Researcher Urges Changes In Assessment Of DWI Offenders

By Kathleen Weaver

Release Date: April 6, 2000 This content is archived.


BUFFALO, N.Y. -- The assessment of DWI offenders needs to be modified to focus on identifying characteristics of those most likely to be repeat offenders and whether treatment addressing their alcohol and drug use is necessary, a University at Buffalo researcher recommended at the "Lifesavers 2000 National Conference on Highway Safety Priorities" held in Atlanta on March 12-14.

"We need to re-evaluate how we assess and treat DWI offenders," said Thomas H. Nochajski, Ph.D., is a principal investigator with UB's Research Institute on Addictions. "Recent research indicates that the type of assessment can impact on DWI recidivism and retention in treatment.

"There are certain characteristics that appear to have utility in identifying potential DWI recidivists," Nochajski noted.

"Those characteristics include higher levels of depression and anxiety, a high number of crashes and moving violations, a criminal history of crimes other than DWI, and a family history of alcoholism or drug problems, including having a family member arrested for a DWI. Repeat DWI offenders are also more likely than first-time DWI offenders to be diagnosed with severe dependency or multiple diagnoses for alcohol and drug addiction. Other potential identifiers include a propensity to take risks and using driving as a tension reliever."

Nochajski said assessment of DWI offenders should elicit from them the critical information necessary to determine whether treatment is necessary.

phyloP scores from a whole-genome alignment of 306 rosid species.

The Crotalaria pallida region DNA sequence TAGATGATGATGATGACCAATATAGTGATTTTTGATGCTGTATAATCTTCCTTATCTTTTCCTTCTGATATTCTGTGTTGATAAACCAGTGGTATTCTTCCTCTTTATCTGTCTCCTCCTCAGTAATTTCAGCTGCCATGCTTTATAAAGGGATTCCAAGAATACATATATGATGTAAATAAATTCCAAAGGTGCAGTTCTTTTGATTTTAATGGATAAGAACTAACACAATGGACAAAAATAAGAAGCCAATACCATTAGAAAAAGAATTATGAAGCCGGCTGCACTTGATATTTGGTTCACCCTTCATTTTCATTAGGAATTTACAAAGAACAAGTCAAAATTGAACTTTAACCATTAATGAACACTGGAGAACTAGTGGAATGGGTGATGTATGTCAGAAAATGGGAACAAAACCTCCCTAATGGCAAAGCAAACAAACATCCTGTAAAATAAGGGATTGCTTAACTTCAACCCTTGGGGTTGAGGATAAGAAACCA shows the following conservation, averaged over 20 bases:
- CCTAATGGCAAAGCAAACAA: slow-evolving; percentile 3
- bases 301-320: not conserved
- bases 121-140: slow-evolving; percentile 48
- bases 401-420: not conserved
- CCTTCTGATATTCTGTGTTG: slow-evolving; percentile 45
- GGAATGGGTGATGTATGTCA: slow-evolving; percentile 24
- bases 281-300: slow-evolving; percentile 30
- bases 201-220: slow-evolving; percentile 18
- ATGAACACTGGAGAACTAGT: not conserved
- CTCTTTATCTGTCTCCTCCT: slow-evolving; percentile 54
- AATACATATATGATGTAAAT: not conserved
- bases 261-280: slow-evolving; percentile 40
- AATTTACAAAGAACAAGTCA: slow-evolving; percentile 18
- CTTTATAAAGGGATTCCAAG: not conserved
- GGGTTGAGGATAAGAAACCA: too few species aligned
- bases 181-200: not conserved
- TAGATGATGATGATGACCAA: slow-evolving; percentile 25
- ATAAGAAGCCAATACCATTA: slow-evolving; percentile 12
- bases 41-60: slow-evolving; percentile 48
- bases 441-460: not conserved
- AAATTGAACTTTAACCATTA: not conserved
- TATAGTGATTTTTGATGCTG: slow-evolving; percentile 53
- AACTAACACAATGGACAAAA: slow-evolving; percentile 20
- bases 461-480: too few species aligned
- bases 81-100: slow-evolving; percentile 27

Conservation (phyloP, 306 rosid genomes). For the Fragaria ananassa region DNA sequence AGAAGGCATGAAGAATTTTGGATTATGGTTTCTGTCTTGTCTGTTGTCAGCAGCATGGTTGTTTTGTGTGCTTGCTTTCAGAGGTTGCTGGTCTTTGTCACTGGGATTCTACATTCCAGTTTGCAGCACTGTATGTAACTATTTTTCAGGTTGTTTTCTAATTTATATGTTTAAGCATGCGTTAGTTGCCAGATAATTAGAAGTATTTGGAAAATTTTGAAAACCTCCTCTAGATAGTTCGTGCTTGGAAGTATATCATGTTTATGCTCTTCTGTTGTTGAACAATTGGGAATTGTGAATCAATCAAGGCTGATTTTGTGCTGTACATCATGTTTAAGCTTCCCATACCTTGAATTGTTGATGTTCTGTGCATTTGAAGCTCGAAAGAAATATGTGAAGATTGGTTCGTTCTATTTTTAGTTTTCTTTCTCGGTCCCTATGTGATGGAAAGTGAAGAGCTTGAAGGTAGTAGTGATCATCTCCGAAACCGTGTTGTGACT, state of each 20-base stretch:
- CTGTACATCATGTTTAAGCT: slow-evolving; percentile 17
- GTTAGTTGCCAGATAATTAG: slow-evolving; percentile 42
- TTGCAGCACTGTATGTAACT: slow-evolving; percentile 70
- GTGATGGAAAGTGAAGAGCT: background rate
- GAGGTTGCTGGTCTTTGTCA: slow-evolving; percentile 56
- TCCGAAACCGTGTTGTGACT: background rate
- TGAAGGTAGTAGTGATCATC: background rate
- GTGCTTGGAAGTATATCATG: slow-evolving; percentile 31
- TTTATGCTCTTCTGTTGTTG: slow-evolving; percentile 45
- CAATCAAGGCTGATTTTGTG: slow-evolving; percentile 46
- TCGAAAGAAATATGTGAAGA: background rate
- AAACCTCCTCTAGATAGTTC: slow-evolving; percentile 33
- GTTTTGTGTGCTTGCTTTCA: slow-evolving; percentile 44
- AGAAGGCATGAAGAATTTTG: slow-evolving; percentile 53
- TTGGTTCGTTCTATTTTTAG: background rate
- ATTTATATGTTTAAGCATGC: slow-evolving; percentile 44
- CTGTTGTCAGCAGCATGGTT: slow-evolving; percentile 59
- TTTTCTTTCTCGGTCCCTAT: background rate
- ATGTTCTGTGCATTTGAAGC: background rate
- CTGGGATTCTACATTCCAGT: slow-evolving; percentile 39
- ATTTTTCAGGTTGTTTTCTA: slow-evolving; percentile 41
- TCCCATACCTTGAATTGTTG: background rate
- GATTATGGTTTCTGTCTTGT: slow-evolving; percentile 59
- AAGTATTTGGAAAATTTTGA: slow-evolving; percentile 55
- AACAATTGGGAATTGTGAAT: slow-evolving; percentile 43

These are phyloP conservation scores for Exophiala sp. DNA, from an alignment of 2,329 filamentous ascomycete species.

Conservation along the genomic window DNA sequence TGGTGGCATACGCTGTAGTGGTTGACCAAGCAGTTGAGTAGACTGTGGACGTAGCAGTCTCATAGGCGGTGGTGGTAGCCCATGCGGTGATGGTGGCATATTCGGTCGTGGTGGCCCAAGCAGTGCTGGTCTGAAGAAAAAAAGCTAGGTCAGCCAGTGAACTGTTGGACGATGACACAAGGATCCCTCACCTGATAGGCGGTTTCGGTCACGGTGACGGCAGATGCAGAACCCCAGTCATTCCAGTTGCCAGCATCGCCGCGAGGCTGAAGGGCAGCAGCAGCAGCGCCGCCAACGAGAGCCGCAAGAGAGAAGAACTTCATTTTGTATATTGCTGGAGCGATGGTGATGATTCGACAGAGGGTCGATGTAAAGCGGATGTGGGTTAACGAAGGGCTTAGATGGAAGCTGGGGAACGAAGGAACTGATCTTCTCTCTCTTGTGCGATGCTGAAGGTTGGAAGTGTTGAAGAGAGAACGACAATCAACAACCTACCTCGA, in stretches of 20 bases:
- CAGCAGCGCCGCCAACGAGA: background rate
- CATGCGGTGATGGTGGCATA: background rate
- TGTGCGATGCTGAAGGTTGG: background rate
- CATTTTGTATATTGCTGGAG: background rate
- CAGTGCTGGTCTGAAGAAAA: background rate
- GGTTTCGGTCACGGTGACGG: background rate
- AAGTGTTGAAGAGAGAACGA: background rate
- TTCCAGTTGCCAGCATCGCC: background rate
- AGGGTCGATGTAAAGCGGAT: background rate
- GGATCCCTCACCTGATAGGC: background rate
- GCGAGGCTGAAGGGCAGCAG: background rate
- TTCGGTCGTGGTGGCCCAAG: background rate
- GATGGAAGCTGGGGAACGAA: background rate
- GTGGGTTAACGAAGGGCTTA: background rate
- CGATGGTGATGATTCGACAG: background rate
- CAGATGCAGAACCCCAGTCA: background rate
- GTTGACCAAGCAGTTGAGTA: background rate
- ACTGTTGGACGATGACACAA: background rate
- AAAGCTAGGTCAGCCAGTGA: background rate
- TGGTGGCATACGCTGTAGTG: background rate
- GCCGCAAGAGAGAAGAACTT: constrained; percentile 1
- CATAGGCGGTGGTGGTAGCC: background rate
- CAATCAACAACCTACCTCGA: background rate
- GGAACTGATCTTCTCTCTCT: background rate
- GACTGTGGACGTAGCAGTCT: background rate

"Furthermore," he added, "the assessments should allow for individual treatment planning that can help motivate the individual to engage in the treatment process and increase the likelihood that the individual will complete the treatment program."

Nochajski recently was awarded a grant of $2.6 million from the National Institute on Alcohol Abuse and Alcoholism to study techniques that have proven useful with other populations, but have not been tried in the criminal-justice area.

Through the use of motivational techniques, participants will be encouraged to evaluate their individual "pros and cons" of alcohol use and to make an informed decision about their future use of alcohol. A "harm-reduction" approach also will be introduced as a means of changing the behaviors of clients who may not want or currently be able to make the move toward total abstinence, a reason many give for having dropped out of treatment in the past. A pilot study showed that these methods, used in conjunction, proved successful in getting clients to engage in the treatment process.